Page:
Q: Since you are not in the business of having to daily convince investors about one asset class or the other, do you think the Indian story will look from now to the next 15 months as smooth as it looked in the last three years? My main problem being we have a Budget that was populist, that had some seeds of a cost push inflation which we don't know, we don't know the details of the MSP, which clearly had a fiscal deficit number which can be challenged as an overestimation of revenues and under provision of expenditure. Also we will have a election in 15 months. Given this combination, have we already seen the highs or do you think the growth story is enough to pull us along?

Mahadevia: The last three years have been terrific, so to claim that the next 15 months would be as smooth as the last three years - it is possible but not something that I would bet on. We are obviously big believers in India at Warburg Pincus, we have invested a ton of money last year, over a billion dollars of invested and committed capital into the country and I think it is early innings.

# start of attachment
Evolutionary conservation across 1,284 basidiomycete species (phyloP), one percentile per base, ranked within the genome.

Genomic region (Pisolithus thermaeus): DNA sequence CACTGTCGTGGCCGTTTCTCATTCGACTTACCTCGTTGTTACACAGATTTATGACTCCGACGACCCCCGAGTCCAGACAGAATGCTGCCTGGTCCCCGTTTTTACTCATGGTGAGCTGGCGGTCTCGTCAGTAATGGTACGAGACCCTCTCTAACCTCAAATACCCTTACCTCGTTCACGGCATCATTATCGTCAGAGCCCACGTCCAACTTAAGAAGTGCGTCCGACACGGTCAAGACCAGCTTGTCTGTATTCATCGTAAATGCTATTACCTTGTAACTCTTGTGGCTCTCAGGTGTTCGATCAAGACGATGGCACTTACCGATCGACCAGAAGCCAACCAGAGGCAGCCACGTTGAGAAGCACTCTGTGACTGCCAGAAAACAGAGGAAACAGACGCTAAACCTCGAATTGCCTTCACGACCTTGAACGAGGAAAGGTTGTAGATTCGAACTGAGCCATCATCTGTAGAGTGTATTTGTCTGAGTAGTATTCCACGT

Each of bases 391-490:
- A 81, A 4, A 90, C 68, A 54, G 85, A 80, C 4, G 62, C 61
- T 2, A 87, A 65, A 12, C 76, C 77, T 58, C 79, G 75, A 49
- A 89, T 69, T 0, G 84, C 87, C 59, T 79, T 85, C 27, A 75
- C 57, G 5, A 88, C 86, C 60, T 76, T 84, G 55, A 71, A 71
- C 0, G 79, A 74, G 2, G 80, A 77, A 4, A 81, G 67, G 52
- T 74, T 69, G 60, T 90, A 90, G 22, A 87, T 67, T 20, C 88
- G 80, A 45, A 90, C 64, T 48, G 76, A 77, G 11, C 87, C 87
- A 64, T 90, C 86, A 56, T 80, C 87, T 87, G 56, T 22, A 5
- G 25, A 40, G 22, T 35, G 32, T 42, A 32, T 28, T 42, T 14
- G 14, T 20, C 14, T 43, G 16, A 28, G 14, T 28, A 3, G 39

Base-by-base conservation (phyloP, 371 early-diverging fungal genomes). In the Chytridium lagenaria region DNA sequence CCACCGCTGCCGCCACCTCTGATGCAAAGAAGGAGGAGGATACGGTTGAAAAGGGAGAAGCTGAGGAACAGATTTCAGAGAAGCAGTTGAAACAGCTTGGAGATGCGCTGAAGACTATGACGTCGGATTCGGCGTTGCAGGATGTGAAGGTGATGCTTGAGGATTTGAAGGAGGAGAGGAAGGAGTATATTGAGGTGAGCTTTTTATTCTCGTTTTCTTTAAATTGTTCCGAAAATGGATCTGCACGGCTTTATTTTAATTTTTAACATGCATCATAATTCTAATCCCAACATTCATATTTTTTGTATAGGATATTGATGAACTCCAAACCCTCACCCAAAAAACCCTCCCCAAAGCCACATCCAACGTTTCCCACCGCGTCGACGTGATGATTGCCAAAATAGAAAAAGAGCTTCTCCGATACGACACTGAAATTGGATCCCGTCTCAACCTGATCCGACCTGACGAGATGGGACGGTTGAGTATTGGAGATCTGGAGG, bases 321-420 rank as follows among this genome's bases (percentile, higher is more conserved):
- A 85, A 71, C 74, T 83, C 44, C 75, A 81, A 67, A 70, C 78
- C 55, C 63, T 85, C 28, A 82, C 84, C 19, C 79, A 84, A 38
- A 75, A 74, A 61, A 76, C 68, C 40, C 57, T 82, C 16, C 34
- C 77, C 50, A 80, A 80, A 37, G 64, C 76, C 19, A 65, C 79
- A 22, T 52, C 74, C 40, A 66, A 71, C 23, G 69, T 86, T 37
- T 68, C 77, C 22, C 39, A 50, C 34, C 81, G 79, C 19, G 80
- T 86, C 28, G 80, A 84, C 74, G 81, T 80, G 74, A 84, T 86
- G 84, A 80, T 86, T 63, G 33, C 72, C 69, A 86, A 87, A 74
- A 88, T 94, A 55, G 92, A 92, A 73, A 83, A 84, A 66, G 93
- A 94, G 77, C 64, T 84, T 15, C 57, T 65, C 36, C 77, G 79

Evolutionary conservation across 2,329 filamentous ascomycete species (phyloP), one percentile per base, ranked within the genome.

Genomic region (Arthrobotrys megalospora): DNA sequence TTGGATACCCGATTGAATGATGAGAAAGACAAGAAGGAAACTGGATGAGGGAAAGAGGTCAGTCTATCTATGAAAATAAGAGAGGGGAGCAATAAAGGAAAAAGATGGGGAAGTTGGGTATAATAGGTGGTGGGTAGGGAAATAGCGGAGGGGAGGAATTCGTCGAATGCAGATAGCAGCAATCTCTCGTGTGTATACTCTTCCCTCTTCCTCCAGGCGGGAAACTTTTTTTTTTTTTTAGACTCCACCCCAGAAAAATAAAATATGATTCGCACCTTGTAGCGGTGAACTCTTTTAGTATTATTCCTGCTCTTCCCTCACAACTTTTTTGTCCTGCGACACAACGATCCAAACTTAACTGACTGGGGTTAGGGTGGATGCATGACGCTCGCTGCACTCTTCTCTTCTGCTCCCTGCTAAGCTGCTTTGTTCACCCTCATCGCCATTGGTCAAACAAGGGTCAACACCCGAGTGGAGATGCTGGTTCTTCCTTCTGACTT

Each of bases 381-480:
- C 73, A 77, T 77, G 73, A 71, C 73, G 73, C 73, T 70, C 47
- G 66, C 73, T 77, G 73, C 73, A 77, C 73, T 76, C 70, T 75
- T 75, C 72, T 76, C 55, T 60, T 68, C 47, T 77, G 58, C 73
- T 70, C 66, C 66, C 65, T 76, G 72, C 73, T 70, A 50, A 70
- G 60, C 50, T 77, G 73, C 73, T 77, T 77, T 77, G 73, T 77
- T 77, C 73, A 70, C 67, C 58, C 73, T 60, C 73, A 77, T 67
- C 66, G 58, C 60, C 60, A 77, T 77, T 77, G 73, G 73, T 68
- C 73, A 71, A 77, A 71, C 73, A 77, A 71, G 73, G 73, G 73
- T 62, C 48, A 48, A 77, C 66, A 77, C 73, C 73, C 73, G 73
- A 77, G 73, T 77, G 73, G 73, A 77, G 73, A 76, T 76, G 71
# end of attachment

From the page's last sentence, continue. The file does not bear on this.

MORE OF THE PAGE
So, if you actually look around the globe which we do being a global fund, I wouldn't trade our set of cards in India for anyone else's. You are still early in the growth process, you have got sectors, you have got technology, you have got a stable government, I know elections are coming up but really when you compare it to some of the other places around the world, we in India always complain about government, regulation and my friends in other countries tell me, you should be lucky, you should be happy.

Q: Our best macro in the last three years or four years has been political stability. In the next 15 months we will all be wondering, will this continue, will that put a floor or put a ceiling to valuations, not so much earnings?